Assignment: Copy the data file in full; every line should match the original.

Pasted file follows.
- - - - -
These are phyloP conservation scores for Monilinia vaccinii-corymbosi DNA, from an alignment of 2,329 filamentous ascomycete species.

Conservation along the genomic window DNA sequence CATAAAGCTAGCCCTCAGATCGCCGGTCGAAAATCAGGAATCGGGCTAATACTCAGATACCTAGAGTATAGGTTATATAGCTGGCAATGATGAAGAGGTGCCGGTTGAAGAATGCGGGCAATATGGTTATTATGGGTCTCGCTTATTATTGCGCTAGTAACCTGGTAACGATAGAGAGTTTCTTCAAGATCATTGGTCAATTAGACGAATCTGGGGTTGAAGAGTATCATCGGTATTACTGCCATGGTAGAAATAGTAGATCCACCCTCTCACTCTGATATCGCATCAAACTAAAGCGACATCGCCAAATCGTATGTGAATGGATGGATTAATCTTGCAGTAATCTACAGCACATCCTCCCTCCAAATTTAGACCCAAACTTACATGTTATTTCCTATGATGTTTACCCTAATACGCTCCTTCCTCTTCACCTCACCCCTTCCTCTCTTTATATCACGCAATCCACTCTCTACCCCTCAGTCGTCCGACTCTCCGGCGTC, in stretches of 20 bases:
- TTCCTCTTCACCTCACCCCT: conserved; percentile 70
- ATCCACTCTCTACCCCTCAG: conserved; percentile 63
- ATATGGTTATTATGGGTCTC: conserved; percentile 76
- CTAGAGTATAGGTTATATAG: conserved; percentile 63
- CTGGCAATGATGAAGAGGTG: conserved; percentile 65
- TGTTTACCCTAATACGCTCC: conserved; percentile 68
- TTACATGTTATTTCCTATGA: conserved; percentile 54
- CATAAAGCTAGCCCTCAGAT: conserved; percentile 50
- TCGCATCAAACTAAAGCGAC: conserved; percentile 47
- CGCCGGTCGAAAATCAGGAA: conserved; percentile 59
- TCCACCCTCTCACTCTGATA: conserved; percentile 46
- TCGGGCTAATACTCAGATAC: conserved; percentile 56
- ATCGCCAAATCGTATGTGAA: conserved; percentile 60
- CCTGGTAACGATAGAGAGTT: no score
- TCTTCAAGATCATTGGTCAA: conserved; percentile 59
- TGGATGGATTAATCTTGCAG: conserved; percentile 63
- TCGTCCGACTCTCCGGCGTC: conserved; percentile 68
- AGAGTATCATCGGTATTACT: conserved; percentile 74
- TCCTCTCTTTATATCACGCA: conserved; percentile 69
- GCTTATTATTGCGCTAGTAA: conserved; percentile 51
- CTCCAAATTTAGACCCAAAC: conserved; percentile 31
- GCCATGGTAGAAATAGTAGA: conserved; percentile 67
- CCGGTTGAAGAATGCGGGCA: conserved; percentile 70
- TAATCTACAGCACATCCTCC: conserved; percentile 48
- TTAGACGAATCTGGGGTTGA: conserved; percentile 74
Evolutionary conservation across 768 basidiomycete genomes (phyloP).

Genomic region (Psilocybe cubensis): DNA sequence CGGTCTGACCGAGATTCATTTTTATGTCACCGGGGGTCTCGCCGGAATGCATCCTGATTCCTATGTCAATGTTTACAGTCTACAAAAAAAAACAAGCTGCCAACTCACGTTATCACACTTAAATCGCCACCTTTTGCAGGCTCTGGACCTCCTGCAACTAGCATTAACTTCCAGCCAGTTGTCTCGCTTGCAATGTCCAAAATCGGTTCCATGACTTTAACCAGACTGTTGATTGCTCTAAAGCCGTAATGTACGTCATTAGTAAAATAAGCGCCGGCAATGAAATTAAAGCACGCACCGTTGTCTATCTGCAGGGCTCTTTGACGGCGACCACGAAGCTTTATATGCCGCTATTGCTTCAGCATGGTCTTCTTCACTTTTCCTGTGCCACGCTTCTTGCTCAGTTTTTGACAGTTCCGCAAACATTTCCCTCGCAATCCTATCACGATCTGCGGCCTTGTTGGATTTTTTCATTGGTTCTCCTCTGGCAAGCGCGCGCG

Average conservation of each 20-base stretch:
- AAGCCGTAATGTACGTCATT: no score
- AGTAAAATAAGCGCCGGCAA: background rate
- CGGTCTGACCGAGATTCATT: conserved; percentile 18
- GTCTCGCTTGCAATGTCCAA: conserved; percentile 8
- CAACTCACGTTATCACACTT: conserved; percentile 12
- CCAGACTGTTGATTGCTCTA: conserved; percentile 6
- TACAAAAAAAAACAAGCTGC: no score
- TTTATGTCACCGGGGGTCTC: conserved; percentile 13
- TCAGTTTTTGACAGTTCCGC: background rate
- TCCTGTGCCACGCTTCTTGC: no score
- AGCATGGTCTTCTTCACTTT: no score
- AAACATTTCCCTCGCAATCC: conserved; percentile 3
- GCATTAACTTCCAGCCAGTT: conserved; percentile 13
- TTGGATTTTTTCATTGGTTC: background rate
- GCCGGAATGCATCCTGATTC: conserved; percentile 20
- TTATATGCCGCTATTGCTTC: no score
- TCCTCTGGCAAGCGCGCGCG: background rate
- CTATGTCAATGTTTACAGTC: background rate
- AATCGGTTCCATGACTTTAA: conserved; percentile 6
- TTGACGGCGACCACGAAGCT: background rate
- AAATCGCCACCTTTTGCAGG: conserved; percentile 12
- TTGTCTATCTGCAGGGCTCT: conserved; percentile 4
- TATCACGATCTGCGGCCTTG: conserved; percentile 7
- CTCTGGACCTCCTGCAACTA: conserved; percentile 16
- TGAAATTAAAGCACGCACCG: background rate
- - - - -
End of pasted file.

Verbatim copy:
These are phyloP conservation scores for Monilinia vaccinii-corymbosi DNA, from an alignment of 2,329 filamentous ascomycete species.

Conservation along the genomic window DNA sequence CATAAAGCTAGCCCTCAGATCGCCGGTCGAAAATCAGGAATCGGGCTAATACTCAGATACCTAGAGTATAGGTTATATAGCTGGCAATGATGAAGAGGTGCCGGTTGAAGAATGCGGGCAATATGGTTATTATGGGTCTCGCTTATTATTGCGCTAGTAACCTGGTAACGATAGAGAGTTTCTTCAAGATCATTGGTCAATTAGACGAATCTGGGGTTGAAGAGTATCATCGGTATTACTGCCATGGTAGAAATAGTAGATCCACCCTCTCACTCTGATATCGCATCAAACTAAAGCGACATCGCCAAATCGTATGTGAATGGATGGATTAATCTTGCAGTAATCTACAGCACATCCTCCCTCCAAATTTAGACCCAAACTTACATGTTATTTCCTATGATGTTTACCCTAATACGCTCCTTCCTCTTCACCTCACCCCTTCCTCTCTTTATATCACGCAATCCACTCTCTACCCCTCAGTCGTCCGACTCTCCGGCGTC, in stretches of 20 bases:
- TTCCTCTTCACCTCACCCCT: conserved; percentile 70
- ATCCACTCTCTACCCCTCAG: conserved; percentile 63
- ATATGGTTATTATGGGTCTC: conserved; percentile 76
- CTAGAGTATAGGTTATATAG: conserved; percentile 63
- CTGGCAATGATGAAGAGGTG: conserved; percentile 65
- TGTTTACCCTAATACGCTCC: conserved; percentile 68
- TTACATGTTATTTCCTATGA: conserved; percentile 54
- CATAAAGCTAGCCCTCAGAT: conserved; percentile 50
- TCGCATCAAACTAAAGCGAC: conserved; percentile 47
- CGCCGGTCGAAAATCAGGAA: conserved; percentile 59
- TCCACCCTCTCACTCTGATA: conserved; percentile 46
- TCGGGCTAATACTCAGATAC: conserved; percentile 56
- ATCGCCAAATCGTATGTGAA: conserved; percentile 60
- CCTGGTAACGATAGAGAGTT: no score
- TCTTCAAGATCATTGGTCAA: conserved; percentile 59
- TGGATGGATTAATCTTGCAG: conserved; percentile 63
- TCGTCCGACTCTCCGGCGTC: conserved; percentile 68
- AGAGTATCATCGGTATTACT: conserved; percentile 74
- TCCTCTCTTTATATCACGCA: conserved; percentile 69
- GCTTATTATTGCGCTAGTAA: conserved; percentile 51
- CTCCAAATTTAGACCCAAAC: conserved; percentile 31
- GCCATGGTAGAAATAGTAGA: conserved; percentile 67
- CCGGTTGAAGAATGCGGGCA: conserved; percentile 70
- TAATCTACAGCACATCCTCC: conserved; percentile 48
- TTAGACGAATCTGGGGTTGA: conserved; percentile 74
Evolutionary conservation across 768 basidiomycete genomes (phyloP).

Genomic region (Psilocybe cubensis): DNA sequence CGGTCTGACCGAGATTCATTTTTATGTCACCGGGGGTCTCGCCGGAATGCATCCTGATTCCTATGTCAATGTTTACAGTCTACAAAAAAAAACAAGCTGCCAACTCACGTTATCACACTTAAATCGCCACCTTTTGCAGGCTCTGGACCTCCTGCAACTAGCATTAACTTCCAGCCAGTTGTCTCGCTTGCAATGTCCAAAATCGGTTCCATGACTTTAACCAGACTGTTGATTGCTCTAAAGCCGTAATGTACGTCATTAGTAAAATAAGCGCCGGCAATGAAATTAAAGCACGCACCGTTGTCTATCTGCAGGGCTCTTTGACGGCGACCACGAAGCTTTATATGCCGCTATTGCTTCAGCATGGTCTTCTTCACTTTTCCTGTGCCACGCTTCTTGCTCAGTTTTTGACAGTTCCGCAAACATTTCCCTCGCAATCCTATCACGATCTGCGGCCTTGTTGGATTTTTTCATTGGTTCTCCTCTGGCAAGCGCGCGCG

Average conservation of each 20-base stretch:
- AAGCCGTAATGTACGTCATT: no score
- AGTAAAATAAGCGCCGGCAA: background rate
- CGGTCTGACCGAGATTCATT: conserved; percentile 18
- GTCTCGCTTGCAATGTCCAA: conserved; percentile 8
- CAACTCACGTTATCACACTT: conserved; percentile 12
- CCAGACTGTTGATTGCTCTA: conserved; percentile 6
- TACAAAAAAAAACAAGCTGC: no score
- TTTATGTCACCGGGGGTCTC: conserved; percentile 13
- TCAGTTTTTGACAGTTCCGC: background rate
- TCCTGTGCCACGCTTCTTGC: no score
- AGCATGGTCTTCTTCACTTT: no score
- AAACATTTCCCTCGCAATCC: conserved; percentile 3
- GCATTAACTTCCAGCCAGTT: conserved; percentile 13
- TTGGATTTTTTCATTGGTTC: background rate
- GCCGGAATGCATCCTGATTC: conserved; percentile 20
- TTATATGCCGCTATTGCTTC: no score
- TCCTCTGGCAAGCGCGCGCG: background rate
- CTATGTCAATGTTTACAGTC: background rate
- AATCGGTTCCATGACTTTAA: conserved; percentile 6
- TTGACGGCGACCACGAAGCT: background rate
- AAATCGCCACCTTTTGCAGG: conserved; percentile 12
- TTGTCTATCTGCAGGGCTCT: conserved; percentile 4
- TATCACGATCTGCGGCCTTG: conserved; percentile 7
- CTCTGGACCTCCTGCAACTA: conserved; percentile 16
- TGAAATTAAAGCACGCACCG: background rate